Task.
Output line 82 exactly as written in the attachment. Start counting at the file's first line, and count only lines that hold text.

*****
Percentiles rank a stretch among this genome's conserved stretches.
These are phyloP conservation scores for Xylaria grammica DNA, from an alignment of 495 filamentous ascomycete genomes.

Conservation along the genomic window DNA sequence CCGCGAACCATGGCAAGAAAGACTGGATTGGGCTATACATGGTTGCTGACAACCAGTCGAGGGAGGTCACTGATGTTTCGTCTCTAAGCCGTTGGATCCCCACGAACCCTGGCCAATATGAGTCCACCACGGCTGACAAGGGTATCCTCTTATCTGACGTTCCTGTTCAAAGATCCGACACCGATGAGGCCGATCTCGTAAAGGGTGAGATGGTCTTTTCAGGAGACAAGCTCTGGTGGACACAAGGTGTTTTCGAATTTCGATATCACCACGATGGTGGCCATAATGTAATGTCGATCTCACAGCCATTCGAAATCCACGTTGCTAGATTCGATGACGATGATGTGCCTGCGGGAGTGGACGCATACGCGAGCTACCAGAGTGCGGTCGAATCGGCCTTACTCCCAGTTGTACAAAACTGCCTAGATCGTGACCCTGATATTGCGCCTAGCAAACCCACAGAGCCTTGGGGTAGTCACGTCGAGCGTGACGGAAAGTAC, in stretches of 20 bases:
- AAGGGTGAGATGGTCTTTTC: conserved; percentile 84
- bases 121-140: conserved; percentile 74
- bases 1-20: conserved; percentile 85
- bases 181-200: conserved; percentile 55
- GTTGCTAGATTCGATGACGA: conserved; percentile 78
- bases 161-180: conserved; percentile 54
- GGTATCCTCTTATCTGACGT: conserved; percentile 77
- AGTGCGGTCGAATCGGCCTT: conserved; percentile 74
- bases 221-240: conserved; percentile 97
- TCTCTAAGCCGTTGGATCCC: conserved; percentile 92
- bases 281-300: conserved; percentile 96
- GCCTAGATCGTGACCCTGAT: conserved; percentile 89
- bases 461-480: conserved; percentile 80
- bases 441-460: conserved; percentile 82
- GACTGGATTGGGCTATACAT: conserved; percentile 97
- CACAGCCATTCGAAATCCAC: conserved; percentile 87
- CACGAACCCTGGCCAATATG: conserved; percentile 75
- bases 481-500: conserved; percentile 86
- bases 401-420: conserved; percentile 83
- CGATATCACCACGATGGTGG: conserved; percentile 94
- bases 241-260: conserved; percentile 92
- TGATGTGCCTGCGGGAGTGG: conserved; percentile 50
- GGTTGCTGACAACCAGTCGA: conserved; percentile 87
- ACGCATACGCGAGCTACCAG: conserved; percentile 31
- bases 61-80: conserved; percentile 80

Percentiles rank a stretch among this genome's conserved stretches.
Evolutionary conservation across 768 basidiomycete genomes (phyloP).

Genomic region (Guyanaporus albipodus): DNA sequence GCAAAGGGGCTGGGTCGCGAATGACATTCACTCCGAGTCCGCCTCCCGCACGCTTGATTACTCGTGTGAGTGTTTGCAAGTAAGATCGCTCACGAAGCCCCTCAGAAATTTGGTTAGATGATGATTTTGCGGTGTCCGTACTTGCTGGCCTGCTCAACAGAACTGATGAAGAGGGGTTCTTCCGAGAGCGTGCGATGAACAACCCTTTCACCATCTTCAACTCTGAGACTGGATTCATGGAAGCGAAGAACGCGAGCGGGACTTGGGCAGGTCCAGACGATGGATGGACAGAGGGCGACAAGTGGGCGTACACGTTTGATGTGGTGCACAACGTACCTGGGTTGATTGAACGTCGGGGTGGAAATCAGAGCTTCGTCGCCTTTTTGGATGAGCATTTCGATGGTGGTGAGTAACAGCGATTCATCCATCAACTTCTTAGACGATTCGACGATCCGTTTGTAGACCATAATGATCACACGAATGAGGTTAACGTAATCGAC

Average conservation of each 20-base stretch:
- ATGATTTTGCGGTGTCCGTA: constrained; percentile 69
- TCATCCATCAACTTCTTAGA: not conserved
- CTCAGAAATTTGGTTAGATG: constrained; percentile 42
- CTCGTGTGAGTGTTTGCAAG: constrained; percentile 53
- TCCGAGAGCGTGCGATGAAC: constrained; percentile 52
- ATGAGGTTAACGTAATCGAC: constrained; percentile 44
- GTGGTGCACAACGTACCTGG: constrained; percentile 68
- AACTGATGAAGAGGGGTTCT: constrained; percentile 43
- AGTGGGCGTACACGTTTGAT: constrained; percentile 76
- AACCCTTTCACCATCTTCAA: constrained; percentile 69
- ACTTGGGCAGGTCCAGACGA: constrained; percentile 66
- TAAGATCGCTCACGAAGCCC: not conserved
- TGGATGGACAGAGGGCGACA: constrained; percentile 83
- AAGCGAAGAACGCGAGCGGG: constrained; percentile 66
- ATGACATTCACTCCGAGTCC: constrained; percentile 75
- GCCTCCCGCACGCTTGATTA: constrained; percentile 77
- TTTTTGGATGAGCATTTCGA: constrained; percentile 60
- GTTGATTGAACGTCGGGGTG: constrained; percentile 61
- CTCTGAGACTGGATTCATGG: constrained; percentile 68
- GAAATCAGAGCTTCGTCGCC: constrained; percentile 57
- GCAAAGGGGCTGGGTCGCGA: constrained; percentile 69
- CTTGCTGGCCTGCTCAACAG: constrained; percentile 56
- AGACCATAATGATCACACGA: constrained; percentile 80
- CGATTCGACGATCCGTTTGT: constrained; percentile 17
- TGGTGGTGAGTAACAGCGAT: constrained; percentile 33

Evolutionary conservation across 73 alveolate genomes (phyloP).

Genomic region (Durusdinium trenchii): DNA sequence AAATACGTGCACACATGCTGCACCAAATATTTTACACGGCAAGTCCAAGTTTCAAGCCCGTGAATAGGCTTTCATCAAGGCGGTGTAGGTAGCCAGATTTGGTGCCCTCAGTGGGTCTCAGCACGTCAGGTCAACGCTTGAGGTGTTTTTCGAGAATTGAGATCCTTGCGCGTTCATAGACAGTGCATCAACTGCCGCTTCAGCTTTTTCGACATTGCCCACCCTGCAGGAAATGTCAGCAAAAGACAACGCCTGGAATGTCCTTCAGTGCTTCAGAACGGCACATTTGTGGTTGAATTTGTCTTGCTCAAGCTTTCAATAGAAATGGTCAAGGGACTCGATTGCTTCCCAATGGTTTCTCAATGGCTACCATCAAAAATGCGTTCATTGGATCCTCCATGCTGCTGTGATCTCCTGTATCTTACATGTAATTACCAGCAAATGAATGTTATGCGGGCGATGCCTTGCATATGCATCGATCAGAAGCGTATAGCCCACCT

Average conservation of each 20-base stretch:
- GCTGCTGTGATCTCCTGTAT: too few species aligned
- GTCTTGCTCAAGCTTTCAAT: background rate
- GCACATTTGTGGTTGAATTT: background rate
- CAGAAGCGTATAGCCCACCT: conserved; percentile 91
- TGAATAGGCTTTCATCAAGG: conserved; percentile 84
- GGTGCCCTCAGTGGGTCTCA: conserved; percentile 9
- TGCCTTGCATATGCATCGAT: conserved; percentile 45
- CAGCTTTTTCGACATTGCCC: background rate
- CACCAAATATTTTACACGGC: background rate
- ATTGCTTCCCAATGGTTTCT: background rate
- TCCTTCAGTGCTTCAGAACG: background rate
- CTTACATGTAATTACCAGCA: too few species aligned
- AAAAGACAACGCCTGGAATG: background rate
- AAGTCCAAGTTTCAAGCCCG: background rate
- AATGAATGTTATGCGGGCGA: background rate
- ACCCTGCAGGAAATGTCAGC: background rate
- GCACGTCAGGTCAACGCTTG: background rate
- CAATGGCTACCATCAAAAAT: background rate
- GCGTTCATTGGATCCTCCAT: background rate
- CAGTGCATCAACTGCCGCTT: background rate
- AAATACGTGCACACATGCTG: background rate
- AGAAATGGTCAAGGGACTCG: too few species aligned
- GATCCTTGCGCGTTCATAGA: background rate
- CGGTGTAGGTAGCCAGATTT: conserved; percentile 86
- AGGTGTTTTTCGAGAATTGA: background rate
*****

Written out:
- AGAAATGGTCAAGGGACTCG: too few species aligned